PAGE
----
Charles can take over games; she’s the player that everyone on both teams knows will have the ball at the end of the game, and yet she finds a way to make the shot anyway.
She is not doing it alone. Freshmen Mikesell and Austin add to the team’s grit.
Mikesell led all freshmen in the country with 86 3-pointers in the regular season on her way to being named the Big Ten Freshman of the Year. Every day before practice, she forces herself to make 1,000 shots. (On game days, she cuts her routine down to 500 shots.)
“She’s always in the gym trying to get better,” Charles says. “And I love that it’s translating on the court. She’s getting opportunities because she’s worked for it.”
Mikesell’s classmate, Austin, set a Maryland freshman record with 77 regular season blocks and made the All-Big Ten defensive and all-freshman teams. She averages 10.5 rebounds and 8.4 points per game.
The two freshmen have established themselves as go-to playmakers capable of making game-changing plays.
“They want to make plays, they want the responsibility,” Frese says. “I trust both them.”
Maryland’s depth extends beyond Charles, Mikesell, and Austin, who have captured most of the headlines this season. If necessary, the team can rely on an eight- or nine-person rotation of starters and bench players.
Junior Stephanie Jones—the younger sister of former Maryland star and current WNBA player Brionna Jones—averaged 13 points and 6.2 rebounds during the regular season, which earned her Second Team All-Big Ten honors from the media and an honorable mention selection from the coaches.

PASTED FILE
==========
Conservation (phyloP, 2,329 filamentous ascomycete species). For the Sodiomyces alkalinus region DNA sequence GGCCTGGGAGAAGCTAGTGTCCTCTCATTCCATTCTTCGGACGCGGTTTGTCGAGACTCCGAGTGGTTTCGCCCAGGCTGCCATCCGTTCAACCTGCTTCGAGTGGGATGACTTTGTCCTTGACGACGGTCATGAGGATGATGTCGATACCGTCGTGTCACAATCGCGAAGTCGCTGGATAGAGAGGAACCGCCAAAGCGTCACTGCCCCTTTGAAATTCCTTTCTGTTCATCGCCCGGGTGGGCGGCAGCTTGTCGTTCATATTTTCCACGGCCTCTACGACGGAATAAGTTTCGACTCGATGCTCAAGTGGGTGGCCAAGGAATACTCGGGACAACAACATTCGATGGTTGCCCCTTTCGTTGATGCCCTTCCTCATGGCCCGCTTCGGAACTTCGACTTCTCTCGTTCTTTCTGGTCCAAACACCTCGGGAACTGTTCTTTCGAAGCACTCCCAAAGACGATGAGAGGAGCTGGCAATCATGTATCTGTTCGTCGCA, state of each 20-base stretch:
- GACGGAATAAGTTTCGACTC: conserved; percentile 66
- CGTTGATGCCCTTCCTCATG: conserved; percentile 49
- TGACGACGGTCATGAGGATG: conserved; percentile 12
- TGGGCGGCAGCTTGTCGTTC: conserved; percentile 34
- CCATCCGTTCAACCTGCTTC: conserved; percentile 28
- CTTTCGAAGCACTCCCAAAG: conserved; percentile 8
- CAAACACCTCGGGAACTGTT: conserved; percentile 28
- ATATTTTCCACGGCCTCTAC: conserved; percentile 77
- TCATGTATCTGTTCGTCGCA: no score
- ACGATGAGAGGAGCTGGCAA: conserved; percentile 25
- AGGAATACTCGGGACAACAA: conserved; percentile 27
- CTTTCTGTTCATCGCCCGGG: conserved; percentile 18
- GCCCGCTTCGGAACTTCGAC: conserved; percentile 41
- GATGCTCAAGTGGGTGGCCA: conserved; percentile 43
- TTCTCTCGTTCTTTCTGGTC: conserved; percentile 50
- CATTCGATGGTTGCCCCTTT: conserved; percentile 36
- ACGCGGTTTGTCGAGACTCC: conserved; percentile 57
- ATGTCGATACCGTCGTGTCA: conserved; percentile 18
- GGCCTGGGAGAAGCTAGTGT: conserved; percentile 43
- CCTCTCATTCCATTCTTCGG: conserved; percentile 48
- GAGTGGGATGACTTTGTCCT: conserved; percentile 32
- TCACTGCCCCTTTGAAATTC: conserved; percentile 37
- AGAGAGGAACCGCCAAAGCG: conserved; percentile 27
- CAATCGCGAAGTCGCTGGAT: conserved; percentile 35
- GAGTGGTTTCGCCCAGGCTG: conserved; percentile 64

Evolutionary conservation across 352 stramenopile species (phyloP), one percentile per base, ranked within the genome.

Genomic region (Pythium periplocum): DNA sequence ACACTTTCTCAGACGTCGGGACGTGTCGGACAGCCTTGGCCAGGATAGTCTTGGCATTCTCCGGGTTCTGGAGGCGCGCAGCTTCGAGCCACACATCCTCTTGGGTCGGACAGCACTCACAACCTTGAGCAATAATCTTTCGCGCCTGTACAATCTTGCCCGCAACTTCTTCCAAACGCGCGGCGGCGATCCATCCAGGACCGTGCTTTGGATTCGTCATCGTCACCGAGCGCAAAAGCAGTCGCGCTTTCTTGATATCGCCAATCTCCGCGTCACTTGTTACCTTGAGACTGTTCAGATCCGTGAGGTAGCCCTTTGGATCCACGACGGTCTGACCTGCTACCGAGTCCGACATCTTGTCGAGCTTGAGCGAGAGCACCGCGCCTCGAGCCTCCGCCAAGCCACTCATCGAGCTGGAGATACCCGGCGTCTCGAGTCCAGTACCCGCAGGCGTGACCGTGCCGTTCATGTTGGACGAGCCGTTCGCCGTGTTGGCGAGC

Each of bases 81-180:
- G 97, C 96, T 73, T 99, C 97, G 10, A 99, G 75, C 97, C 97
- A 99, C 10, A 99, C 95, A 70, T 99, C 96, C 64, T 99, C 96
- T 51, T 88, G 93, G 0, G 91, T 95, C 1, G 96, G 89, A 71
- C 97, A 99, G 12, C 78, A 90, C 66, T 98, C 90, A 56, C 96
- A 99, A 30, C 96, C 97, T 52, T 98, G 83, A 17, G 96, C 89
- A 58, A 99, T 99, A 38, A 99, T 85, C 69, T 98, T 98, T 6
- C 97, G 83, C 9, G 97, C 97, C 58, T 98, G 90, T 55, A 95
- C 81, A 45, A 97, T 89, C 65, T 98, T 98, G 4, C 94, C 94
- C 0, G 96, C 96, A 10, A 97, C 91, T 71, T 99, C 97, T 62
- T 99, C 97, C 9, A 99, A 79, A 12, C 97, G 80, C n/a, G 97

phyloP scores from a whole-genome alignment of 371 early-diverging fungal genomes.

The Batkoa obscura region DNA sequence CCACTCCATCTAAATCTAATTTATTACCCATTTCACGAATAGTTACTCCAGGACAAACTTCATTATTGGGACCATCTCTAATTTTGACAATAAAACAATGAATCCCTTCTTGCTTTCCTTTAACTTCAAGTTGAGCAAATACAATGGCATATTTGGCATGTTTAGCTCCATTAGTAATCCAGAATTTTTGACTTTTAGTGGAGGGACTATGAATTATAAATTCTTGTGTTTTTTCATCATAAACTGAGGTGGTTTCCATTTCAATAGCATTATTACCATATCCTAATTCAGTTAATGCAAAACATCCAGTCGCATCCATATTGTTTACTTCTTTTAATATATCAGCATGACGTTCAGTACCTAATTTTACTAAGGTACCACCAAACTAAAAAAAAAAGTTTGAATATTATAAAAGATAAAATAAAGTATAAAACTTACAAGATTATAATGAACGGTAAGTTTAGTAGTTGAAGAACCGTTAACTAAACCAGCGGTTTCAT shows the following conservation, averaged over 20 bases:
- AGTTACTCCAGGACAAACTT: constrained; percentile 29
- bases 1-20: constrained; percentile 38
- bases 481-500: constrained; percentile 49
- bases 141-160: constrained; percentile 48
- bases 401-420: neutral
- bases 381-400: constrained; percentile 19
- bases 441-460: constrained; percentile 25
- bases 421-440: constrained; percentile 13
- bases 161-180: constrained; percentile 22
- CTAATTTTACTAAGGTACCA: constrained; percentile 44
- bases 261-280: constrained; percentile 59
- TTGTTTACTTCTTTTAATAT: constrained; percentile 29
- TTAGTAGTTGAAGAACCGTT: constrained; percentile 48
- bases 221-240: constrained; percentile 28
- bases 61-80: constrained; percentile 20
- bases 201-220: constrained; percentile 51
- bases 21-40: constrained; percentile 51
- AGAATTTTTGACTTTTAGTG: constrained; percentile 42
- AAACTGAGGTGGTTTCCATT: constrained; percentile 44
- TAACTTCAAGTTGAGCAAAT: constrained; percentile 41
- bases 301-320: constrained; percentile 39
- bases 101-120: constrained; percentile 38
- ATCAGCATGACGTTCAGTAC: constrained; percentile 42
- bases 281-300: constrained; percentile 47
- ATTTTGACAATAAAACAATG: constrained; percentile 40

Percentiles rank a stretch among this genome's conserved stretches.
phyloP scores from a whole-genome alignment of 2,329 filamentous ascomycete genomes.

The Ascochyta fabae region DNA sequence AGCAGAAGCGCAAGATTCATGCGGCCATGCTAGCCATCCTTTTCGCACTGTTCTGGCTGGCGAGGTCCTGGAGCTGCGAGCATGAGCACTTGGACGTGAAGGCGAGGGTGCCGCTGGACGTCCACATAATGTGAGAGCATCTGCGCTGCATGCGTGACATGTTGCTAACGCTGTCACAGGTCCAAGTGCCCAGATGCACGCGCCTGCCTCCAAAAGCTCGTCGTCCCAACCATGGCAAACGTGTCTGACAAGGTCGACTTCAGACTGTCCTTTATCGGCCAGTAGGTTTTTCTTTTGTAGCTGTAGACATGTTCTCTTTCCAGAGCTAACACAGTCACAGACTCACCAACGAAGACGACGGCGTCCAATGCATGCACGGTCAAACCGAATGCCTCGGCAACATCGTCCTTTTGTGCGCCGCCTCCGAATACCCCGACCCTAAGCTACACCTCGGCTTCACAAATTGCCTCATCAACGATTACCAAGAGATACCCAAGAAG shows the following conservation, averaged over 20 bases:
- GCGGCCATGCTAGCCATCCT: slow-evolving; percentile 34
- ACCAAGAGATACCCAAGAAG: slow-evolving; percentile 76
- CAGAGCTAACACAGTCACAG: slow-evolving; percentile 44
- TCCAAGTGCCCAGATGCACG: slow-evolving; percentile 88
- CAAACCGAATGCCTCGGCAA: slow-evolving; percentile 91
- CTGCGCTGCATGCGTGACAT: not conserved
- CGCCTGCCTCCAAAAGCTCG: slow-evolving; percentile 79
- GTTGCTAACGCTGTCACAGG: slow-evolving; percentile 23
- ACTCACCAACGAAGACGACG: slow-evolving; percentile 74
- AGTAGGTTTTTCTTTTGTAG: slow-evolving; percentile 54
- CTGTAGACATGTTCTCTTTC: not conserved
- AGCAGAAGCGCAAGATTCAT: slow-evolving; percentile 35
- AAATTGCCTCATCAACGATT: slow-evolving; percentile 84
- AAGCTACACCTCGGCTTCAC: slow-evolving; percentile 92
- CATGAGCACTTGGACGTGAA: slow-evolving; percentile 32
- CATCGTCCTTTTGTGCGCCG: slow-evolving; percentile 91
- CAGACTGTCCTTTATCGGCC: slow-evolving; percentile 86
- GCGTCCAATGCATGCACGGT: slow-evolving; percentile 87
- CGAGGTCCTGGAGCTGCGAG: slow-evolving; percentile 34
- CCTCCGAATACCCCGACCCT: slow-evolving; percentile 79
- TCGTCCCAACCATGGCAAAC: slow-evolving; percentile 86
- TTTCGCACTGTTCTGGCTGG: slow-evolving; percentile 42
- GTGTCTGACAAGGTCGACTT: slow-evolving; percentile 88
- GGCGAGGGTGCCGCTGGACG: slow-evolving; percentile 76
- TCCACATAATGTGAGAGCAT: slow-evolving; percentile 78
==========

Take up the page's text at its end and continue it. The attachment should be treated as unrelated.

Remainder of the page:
Point guard Channise Lewis, a sophomore, has the second best assist rate (32.4 percent) and assist-to-turnover ratio (3.41) in the conference.
Junior Blair Watson, who has spent this year reacclimating after an ACL tear interrupted her breakthrough sophomore season, can score consistently from beyond the arc, as can Sara Vujacic, sister of former L.A. Laker Sasha Vujacic. Even freshman Olivia Owens, who didn’t play frequently during the season, has provided Maryland with crucial points in the paint the last couple of weeks.
Then there’s Fraser, the lone senior on the team, who averages 7.6 points and 4.2 rebounds in just 16 minutes of play this season. She’s still recovering from an ankle injury last month, and performed at about 60 percent during the Big Ten tournament, according to Frese, but the team hopes she will be back to full strength soon. Her passion and physicality are contagious.
“She just hypes us all up,” Jones says. “She brings so much energy to our team.”
The prospect of a wide-open tournament, and the team’s potential in the future excites the players. It should excite fans, too.
“I just think if we stick to Maryland basketball, play together, like how we played this last couple of games, we can go really far,” Charles says. “We’ve just got to take it game by game, minute by minute.”